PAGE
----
Superb seaside resort with its magnificent beaches, its walks along the sea, its sumptuous villas, its gardens where flourishes Mediterranean vegetation, Dinard “the elegant” has kept for you the special charm of the resorts of the Belle Time. Originally a small fishing village called Saint Enogat. Dinard considered as one of the most “British” of sea resorts in France, however it has retained it’s lovely French charm. The town has several beaches, all of which are sandy, clean and large. The main beach is Plage de l’Écluse and the second largest are Saint-Énogat and Prieuré beaches. The seafront at Dinard is lined with Victorian buildings, which ensure the town still retains its elegant and sedate old world character. Dinard’s nightlife, many bars, fine restaurants and stunning boutiques fill the town’s streets, one of the attractions include ‘Dinard’s famous casino’ with a restaurant facing the sea and a hall which hosts many expositions. The open market days are Tuesday, Thursday and Saturday mornings. The covered market ‘Les Halles’ is open daily from 7 am to 1,30 pm.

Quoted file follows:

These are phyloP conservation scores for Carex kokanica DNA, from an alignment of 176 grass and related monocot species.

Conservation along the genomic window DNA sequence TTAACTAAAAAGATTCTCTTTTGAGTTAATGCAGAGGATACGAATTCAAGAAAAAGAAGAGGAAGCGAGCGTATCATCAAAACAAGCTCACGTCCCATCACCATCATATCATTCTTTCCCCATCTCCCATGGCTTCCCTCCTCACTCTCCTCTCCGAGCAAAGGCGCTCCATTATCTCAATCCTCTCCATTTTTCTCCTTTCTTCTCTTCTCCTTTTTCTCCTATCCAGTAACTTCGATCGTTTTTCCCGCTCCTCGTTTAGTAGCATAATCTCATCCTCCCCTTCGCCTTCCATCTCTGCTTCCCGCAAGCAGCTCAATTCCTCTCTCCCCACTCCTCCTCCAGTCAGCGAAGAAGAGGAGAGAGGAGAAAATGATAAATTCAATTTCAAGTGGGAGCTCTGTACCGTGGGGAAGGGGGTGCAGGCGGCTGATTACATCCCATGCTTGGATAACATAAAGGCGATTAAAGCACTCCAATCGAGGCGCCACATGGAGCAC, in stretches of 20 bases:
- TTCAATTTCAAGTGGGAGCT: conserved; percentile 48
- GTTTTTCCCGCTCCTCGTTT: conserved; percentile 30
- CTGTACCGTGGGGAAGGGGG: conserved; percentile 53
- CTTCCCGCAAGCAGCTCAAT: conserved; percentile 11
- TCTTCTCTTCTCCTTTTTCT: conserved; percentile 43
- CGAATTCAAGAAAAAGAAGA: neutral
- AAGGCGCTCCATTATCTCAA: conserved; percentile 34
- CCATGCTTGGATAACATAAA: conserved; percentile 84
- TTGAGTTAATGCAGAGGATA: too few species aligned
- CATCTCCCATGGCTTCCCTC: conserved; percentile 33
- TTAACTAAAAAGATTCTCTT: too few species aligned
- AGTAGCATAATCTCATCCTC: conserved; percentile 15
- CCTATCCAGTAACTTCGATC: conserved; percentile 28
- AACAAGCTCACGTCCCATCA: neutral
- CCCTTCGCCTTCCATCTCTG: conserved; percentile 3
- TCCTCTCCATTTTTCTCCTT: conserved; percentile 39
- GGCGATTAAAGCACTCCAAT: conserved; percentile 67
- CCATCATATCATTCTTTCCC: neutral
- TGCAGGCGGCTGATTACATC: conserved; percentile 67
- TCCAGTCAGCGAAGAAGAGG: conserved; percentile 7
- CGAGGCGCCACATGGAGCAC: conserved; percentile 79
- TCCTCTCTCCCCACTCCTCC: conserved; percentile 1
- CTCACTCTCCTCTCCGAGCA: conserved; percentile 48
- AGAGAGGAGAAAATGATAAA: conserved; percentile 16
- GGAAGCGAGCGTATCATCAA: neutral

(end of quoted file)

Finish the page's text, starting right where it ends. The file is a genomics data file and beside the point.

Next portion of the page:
– Sea bus taxi service available from Dinard to St Malo – a true link between the two towns! practical, regular, fast and enjoyable, up to 54 departures per day in the summer months.
Saint-Malo has all the features of a first class seaside resort with its rich architectural heritage and museums, superb beaches and harbor. It gets his name from a Welsh monk called Mac Low. St Malo has 29km of coast with 11 beaches over 8km. Saint Malo is the international capital of sailing sports (Route du Rhum) and the second biggest port in Brittany. It has ferry routes to England, the Channel Islands, Ireland and the Breton Coasts.